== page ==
From charlesreid1

This page covers the use of a morse code library to operate a blinking LED on the Arduino Micro.

Morse Code on the Arduino

First, let's talk about how to get some morse code libraries on the Arduino.

Morse Code Arduino

We basically have two options:

I'll show an example of using both, so you can get an idea of the advantages/disadvantages of different libraries. Morse code is a good example of how a relatively simple task can quickly become befuddling to implement, but how there are many tasks that already have libraries.

The Arduinomorse Library

To use the Arudinomorse library, see the Arduinomorse Library and Arduino Installing Libraries for installation instructions for getting libraries into the Arduino Development Environment.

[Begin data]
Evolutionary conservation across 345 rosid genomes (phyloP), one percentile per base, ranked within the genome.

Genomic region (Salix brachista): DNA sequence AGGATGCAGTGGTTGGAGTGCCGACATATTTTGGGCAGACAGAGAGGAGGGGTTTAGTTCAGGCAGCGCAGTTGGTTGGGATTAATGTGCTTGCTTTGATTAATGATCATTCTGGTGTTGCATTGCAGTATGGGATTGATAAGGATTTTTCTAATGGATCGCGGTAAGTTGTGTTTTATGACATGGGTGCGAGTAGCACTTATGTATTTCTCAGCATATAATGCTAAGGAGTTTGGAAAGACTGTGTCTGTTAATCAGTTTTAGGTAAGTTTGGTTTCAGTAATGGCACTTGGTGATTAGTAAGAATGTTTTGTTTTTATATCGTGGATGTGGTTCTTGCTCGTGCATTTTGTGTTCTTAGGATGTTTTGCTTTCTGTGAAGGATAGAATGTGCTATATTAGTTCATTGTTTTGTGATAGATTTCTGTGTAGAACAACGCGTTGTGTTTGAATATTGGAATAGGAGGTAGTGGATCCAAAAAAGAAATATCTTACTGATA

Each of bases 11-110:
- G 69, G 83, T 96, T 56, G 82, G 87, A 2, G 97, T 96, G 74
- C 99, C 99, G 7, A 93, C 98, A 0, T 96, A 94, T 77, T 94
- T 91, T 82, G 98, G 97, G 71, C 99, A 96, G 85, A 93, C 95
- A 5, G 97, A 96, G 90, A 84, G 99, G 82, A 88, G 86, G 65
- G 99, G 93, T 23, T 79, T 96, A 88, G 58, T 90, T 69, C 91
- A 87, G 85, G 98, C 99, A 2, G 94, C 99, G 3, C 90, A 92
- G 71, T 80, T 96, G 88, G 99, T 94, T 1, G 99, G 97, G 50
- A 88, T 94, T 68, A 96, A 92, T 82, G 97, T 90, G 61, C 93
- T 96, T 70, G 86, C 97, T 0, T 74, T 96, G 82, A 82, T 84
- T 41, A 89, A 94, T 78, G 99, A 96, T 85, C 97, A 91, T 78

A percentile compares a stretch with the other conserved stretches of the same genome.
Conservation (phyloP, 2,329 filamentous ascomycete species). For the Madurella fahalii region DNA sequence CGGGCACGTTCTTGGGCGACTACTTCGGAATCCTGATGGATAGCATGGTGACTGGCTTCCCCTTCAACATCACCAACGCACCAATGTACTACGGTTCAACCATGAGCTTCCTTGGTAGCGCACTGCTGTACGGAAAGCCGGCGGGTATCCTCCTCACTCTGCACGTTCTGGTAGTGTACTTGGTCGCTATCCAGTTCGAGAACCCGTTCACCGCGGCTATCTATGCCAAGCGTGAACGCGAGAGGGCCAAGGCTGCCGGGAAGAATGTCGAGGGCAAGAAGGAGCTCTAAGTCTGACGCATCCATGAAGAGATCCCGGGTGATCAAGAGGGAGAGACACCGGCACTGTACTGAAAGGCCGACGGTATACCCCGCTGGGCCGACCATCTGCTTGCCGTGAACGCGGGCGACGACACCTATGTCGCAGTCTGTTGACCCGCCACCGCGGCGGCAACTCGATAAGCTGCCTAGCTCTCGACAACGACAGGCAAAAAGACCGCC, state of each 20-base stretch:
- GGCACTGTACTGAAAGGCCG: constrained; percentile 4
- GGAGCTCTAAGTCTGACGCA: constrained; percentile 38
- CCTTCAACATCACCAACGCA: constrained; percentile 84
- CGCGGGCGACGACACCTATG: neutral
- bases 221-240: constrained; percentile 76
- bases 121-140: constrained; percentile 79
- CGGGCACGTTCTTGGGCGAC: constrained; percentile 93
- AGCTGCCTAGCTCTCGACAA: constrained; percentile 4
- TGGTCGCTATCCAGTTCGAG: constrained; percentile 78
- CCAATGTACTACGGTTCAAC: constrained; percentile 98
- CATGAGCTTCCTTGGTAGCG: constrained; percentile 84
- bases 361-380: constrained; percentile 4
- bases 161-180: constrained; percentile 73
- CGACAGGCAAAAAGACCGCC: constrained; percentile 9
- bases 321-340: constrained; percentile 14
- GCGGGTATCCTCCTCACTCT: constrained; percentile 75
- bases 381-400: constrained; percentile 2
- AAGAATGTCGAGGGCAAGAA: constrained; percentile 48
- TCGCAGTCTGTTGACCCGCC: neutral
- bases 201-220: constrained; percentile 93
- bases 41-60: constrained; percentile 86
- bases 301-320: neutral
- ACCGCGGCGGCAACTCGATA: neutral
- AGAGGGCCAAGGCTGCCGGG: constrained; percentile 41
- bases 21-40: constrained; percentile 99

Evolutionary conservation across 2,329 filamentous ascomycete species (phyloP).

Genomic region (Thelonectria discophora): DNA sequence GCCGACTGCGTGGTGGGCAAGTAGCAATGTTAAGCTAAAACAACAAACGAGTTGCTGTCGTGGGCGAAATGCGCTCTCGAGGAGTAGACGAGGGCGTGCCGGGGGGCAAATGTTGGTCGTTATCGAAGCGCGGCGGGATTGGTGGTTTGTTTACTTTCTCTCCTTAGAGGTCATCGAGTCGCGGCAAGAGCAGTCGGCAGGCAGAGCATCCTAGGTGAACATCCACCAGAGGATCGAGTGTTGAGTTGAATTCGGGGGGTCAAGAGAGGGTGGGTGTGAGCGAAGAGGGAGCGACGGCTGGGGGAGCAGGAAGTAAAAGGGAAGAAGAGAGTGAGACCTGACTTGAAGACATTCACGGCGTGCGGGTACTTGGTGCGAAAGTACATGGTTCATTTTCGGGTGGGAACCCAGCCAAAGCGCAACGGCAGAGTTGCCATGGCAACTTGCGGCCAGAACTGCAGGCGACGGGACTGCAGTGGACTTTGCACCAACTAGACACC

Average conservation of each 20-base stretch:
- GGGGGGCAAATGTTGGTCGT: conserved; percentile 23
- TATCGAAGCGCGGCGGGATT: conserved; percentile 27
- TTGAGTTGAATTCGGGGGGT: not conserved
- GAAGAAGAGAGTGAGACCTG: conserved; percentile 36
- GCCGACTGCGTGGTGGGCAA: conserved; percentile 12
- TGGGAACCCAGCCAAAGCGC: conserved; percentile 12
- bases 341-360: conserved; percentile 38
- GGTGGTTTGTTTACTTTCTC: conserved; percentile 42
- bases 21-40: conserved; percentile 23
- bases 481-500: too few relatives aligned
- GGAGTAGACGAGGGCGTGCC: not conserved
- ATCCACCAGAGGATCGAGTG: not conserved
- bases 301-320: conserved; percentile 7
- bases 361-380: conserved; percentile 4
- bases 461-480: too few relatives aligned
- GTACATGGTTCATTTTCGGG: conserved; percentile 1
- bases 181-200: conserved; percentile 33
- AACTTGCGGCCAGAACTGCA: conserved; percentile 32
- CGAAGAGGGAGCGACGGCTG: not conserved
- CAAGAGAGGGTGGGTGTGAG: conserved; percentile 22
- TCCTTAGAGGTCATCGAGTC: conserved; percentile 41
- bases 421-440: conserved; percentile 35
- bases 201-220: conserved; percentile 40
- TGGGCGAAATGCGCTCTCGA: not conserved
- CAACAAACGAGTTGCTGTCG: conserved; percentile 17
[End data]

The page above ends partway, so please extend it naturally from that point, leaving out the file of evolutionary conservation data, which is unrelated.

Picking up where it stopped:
The Morse Library

To use the Morse library, see the Morse Library page for installation.

Arduino Sketch Code

The following sketches show how to implement a simple blink circuit with morse code.

Arduinomorse Blink

Now we can rewrite our sketch to use the arduinomorse library. NOTE THAT THE MESSAGE WE SEND MUST BE LOWERCASE:

#define PIN_STATUS 12
#include <morse.h>
LEDMorseSender sender(PIN_STATUS);
//SpeakerMorseSender sender(PIN_STATUS);

void setup() {
    sender.setMessage(String("v v v de kc7dbu ar"));
void loop() {

How does this bad boy work? Well, the morse library contains encodings of letters into dots and dashes. These dots and dashes are then encoded into voltage signals that are dits or dashes. When the voltage is applied, the LED lights up.

Morse Blink

The morse library works differently, by giving the user finer-grained control at the character-by-character level, but it follows the same basic idea.

Morse morse();